What types of projects are funded?

Curriculum Transformation Projects should address challenges faced in the classroom and may involve one or more of the following:

  • Development of new courses that address core skills required for introductory curriculum and/or success within a major
  • Redesign of existing introductory curriculum to better align with student preparation and requirements for a range of majors
  • Application of pedagogical practices within existing courses, including use of structured learning activities, materials, and assessments
  • Training of instruction team to enable a more unified delivery of the curriculum
  • Implementation of interventions that build academic resilience, scholarly identities, and academic well-being

Curriculum Transformation faculty and staff leads are available to discuss ideas in department and school meetings, and individually by request, and information sessions are scheduled in advance of each year’s call for participation due date.

What is the range of seed grant funding?

Seed grants for Curriculum Transformation Projects will provide funding to support personnel and course materials. Grants will range from $25,000 (small-scale, exploratory projects) to $250,000 (major curricular change projects) depending on the scope of the project.

How can funding be used?

Seed grants funds may be used to support:

  • Hiring of individuals to develop, assess, and/or teach curriculum changes, including education specialists, course coordinators, and teaching assistants
  • Costs of materials, including books, digital resources, educational software, and so on
  • Training of instruction teams to learn and apply pedagogical techniques and inclusive teaching practices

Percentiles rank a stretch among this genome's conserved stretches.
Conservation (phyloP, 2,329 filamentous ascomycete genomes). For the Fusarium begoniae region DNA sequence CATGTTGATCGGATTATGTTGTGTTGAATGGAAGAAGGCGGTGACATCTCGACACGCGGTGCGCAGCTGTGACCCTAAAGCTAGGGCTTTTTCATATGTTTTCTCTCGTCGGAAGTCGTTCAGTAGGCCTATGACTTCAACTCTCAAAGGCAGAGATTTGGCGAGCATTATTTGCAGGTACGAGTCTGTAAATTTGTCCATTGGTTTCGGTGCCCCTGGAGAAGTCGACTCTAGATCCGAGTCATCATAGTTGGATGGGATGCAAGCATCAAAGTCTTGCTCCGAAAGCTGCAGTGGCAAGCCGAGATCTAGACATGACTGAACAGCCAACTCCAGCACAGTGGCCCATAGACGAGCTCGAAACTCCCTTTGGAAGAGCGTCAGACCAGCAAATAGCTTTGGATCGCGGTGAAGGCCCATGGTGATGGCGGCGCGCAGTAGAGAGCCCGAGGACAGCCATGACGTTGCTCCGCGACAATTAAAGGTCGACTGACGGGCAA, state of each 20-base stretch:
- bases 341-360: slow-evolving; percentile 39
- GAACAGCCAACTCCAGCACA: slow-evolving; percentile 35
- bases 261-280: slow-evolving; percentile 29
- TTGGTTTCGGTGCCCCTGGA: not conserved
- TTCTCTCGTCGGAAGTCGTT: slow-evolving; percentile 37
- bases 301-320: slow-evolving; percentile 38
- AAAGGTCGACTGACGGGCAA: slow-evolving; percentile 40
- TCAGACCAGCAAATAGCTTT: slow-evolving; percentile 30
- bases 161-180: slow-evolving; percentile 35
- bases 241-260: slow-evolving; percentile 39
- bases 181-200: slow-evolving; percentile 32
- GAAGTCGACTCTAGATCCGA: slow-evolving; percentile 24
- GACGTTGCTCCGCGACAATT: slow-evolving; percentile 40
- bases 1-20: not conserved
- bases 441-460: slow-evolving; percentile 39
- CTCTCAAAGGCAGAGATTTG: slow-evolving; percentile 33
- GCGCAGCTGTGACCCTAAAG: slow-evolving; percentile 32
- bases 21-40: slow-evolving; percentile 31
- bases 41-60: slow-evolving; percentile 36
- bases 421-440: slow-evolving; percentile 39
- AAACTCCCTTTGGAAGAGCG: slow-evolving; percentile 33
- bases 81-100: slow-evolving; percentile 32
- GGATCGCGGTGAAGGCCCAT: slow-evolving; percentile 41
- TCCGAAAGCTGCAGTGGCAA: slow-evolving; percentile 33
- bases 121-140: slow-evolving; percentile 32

What are the requirements for submitting an idea for a project and developing a proposal?

Requests to submit an idea for a Curriculum Transformation Project and participate in the Curriculum Transformation Institute (where full proposals are developed) typically contain the information below, with a more detailed application template available in advance of the due date for the current call for participation:

  • A summary of the goals of the project, including the challenges being faced and proposed areas for improvement
  • A short description of the instruction team outlining their responsibilities and commitments to the project; teams should have a faculty lead and may also include academic staff-teaching or others who are actively involved in teaching and curriculum planning
  • Exploration of how instructional changes will be sustained
  • A letter of support from the department chair or program director expressing commitment to the short- and long-term success of the project

What is the schedule for the Curriculum Transformation Institute?

The intensive three-day workshop occurs in June each year, with the following overall schedule:

  • Day 1 : Identifying course challenges, potential solutions, and formulating goals
  • Day 2:  Determining what strategies and materials are required to support goals
  • Day 3:  Developing assessments and deliverables to measure project outcomes

Teams will meet from approximately 10 a.m. to 3 p.m. each day for guided discussions and focused work on sections of the proposal, with the goal of generating a largely complete proposal by the end of the workshop. More details are available in the Call for Participation and Timeline.

What are the benefits of participating in the Curriculum Transformation Institute?

By participating in CTI, you will:

  • Formulate data-driven and evidence-informed Curriculum Transformation Project goals for enhancing inclusion and equity for students within the learning environment
  • Explore research-based practices with a high likelihood of success for all students
  • Identify your high-impact curricular context for piloting changes
  • Choose 3–5 coordinated course and/or curricular strategies to implement for making progress towards project goals